But I met someone though. I took a class on plumbing this summer and met someone I think I can trust. Luke Goebel. He’ll be handling the direct submissions for now. Great guy. Plus, he lives a magical kind of life. The other day he was swimming with dolphins in fucking Hawaii (sounds cheesy but you just know it isn’t cheesy at all once you’re doing it) and an hour later was rejecting submissions for me. I need that kind of sunny extension of myself because I’m a fucking mess. It’s freezing cold in New York, my apartment is getting smaller (it really is!), and I am almost done smoking all of the non-menthol cigarettes in Hell’s Kitchen. I can no longer read the labels on my prescriptions (“Wait, is that even my name?”) and I’m thinking about shaving my head. I need a man in Havana (nonsense). I need a Marlow (not nonsense).
So, you still mad? Cool. Submissions are open. Please put it inside me. firstname.lastname@example.org
P.S. Check our submissions page first. There are only like two rules.
P.P.S. Disregard the cash prize thing on postcard. Shit’s old.
Giancarlo DiTrapano day on Everyday Genius, still featuring the guest editorialship of Michael Kimball, a monthlong+ reign of great work by a long list of good people. From Gian’s piece: “If the mind is a terror gift, he is an opener.”
A report on the way in from way out from Master Giancarlo DiTrapano:
Ah ha ha ha ha. You have GOT to be kidding me. After smoking a joint with my coffee this morning, I began to cruise around Facebook (I feel like less of a loser when I Facebook stoned). That’s when I came across this absolute JEWEL of a tattoo. Just look at it. Behold it….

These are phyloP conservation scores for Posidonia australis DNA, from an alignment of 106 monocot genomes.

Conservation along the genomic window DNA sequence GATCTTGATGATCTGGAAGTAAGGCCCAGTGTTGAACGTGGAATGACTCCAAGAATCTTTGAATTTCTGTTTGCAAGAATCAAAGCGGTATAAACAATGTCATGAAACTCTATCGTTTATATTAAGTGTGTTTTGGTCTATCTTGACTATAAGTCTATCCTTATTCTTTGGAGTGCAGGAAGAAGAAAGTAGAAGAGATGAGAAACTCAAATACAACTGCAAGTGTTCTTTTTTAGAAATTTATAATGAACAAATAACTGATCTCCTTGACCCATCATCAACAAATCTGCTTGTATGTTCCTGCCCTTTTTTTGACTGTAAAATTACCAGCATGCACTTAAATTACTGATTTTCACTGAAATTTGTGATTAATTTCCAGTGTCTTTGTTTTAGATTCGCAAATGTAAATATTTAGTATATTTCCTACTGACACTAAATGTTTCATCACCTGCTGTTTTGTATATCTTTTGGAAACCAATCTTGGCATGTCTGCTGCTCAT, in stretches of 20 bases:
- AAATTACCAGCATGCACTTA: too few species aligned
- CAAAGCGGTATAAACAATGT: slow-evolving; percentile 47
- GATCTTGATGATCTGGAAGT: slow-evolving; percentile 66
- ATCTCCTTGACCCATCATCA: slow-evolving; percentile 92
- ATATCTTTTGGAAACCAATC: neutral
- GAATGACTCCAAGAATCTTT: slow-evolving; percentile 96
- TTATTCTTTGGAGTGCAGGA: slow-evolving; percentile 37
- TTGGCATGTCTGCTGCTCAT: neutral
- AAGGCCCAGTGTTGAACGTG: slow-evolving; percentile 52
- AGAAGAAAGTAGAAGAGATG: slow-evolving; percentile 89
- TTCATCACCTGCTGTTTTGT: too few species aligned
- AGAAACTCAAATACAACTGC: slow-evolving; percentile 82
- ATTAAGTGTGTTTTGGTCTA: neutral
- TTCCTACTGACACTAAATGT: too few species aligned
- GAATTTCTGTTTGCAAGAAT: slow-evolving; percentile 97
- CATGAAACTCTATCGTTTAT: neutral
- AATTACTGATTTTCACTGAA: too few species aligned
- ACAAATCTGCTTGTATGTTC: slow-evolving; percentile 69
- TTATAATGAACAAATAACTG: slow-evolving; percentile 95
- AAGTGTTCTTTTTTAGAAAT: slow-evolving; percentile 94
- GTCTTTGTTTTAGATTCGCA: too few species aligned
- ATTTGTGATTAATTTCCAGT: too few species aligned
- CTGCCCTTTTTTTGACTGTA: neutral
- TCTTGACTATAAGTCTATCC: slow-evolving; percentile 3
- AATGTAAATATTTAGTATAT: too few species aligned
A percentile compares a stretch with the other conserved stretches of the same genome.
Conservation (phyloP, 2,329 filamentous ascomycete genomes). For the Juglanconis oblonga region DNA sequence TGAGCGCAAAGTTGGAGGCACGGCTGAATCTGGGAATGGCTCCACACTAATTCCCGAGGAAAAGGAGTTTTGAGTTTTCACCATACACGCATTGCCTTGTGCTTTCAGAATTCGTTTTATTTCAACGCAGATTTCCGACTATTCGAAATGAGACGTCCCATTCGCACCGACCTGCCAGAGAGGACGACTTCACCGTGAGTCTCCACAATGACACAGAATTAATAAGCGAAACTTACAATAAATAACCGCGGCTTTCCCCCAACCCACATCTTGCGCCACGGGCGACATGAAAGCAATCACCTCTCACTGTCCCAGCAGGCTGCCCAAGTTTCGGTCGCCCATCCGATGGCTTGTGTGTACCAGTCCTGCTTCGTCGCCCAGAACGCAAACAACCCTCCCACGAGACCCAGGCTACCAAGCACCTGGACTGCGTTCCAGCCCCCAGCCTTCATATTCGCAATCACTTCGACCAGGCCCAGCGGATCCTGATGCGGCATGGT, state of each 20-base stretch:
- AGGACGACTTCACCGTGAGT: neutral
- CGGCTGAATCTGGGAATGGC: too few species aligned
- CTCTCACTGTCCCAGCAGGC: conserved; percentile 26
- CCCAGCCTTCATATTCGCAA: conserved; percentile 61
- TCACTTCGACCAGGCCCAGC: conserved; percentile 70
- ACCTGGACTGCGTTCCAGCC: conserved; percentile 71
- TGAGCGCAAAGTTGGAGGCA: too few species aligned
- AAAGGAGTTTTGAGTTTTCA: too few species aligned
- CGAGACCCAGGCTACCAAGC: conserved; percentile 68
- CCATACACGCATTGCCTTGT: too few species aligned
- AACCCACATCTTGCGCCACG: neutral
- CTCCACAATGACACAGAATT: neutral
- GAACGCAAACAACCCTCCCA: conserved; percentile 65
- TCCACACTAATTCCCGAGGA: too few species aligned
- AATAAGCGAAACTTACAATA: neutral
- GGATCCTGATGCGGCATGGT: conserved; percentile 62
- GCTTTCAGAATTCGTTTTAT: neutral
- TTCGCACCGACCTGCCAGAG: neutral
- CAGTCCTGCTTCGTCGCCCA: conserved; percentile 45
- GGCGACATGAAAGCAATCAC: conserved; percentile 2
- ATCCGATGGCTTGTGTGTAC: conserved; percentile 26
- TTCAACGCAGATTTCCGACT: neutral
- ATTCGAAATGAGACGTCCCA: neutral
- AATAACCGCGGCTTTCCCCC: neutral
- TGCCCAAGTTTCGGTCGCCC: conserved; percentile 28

First, I thought it was a joke. Not only is it the title (altered slightly) of a David Eggers book, but it is the title of his absolute worst one. Now, Eggers has written a cool thing or two, I will admit. And he helps all the kids learn to write with irony and stuff at those 666 places. I even once read a nice paragraph that Eggers wrote. The thing is, just never two in a row. I think that’s his style though. Modulation sells. Wait, back to the tattoo: Is this tattoo supposed to be funny? I’m going to go out on a limb here and recommend that we all think to ourselves that it is. For if the reality is that it is not supposed to be funny, then the sad marring of this heavenly sculpted back is certain to overtake me on this first real beautiful day of spring in New York City.
To be fair, here are my tattoos. Laugh away.
So who else has the lit tattoo or whatnot? Let’s have a hear at it?